Venezuela’s opposition is hoping to win big in legislative elections later this year, as the struggling economy has turned popular opinion away from President Nicolas Maduro’s government. They’ve pledged to vote the president out of office if they win a large enough majority. But a small bureaucratic change approved by the legislature could alter the makeup of those elections, prompting an outcry from opposition members over what they say is a deliberate effort to solidify chavistas’ hold on power.

The National Assembly, which is dominated by members of Maduro’s United Socialist Party of Venezuela (PSUV), approved a population estimate from the national electoral commission this week that determines how many electoral seats are available for each state. But opposition members pointed out shifts in population figures for some districts that would grant additional electoral seats to chavista strongholds while diminishing the number of seats in areas with strong support for the opposition.

Nongovernmental organization Súmate issued a review of the report earlier this week, saying that modifications in 19 out of Venezuela’s 24 states ended up favoring the PSUV. The population figures approved this week would mean that even if the opposition secures 52 percent of the national vote, it would get only 67 of the available 165 legislative seats, while the rest would go to PSUV supporters, Spain’s El País reported.  

During the legislative debate this week, lawmaker Pedro Carreño said that the population shifts were the result of migration following the construction of government housing projects in recent years, according to Venezuela’s El Universal newspaper. He also criticized the opposition’s claims of manipulation: “We have not even presented a time frame, but we are in a debate about the electoral projection and already talking about fraud,” he said. The opposition was trying to “demonize the institutions,” he added.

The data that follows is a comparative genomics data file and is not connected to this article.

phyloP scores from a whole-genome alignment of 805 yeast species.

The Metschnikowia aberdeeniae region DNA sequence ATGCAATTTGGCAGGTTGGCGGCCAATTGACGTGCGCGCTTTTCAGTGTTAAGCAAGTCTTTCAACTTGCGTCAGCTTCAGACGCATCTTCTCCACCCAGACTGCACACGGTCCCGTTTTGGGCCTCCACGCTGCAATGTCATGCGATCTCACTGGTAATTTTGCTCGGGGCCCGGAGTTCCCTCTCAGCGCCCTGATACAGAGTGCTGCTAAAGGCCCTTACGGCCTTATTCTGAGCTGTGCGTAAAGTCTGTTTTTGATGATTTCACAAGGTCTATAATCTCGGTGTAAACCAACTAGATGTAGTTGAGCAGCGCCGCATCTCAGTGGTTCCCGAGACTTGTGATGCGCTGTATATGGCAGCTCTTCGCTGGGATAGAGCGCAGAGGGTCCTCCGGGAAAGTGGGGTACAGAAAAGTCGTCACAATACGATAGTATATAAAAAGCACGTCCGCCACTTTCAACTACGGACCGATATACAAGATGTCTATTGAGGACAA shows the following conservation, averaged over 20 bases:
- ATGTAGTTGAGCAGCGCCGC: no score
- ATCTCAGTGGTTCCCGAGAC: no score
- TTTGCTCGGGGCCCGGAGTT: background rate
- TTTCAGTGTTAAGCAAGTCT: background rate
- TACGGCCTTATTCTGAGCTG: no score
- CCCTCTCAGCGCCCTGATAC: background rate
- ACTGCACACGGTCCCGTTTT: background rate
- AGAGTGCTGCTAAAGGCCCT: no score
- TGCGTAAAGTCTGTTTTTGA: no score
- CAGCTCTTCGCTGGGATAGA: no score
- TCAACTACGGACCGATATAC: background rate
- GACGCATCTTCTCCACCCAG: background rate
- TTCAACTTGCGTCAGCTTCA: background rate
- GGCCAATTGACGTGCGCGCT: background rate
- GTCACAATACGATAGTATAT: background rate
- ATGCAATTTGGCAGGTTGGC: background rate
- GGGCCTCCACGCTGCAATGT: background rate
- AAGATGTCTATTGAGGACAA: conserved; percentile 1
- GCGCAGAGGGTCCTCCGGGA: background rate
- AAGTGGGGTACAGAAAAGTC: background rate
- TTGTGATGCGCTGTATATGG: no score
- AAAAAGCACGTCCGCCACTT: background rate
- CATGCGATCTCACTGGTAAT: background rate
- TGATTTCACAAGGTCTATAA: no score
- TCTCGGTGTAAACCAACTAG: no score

Opposition members voted against the report and submitted a letter to the electoral commission requesting an audit of the projections. Members of the Democratic Unity Roundtable, the political opposition coalition, also requested representatives from regional organizations Unasur and the Organization of American States, as well as the United Nations and European Union, to contribute to electoral observation missions this year to prevent fraud. “The evolution of these events may provoke protests and conduct violent situations that nobody wants,” coalition representative Vicente Bello wrote in the requests, according to news website Runrunes.

The legislative elections are scheduled to take place in late 2015, although the government still has yet to announce a date. The opposition has pledged to introduce a recall referendum to remove Maduro from power in 2016, but they need to secure a two-thirds majority in the legislature to ensure that the move would pass, which analysts say they are unlikely to get. But if they win a simple majority, they will still get control of the National Assembly in a significant challenge to Maduro’s power. The president’s approval rating has sunk dramatically over the past year and currently stands around 28 percent, according to polling firm Datanálisis.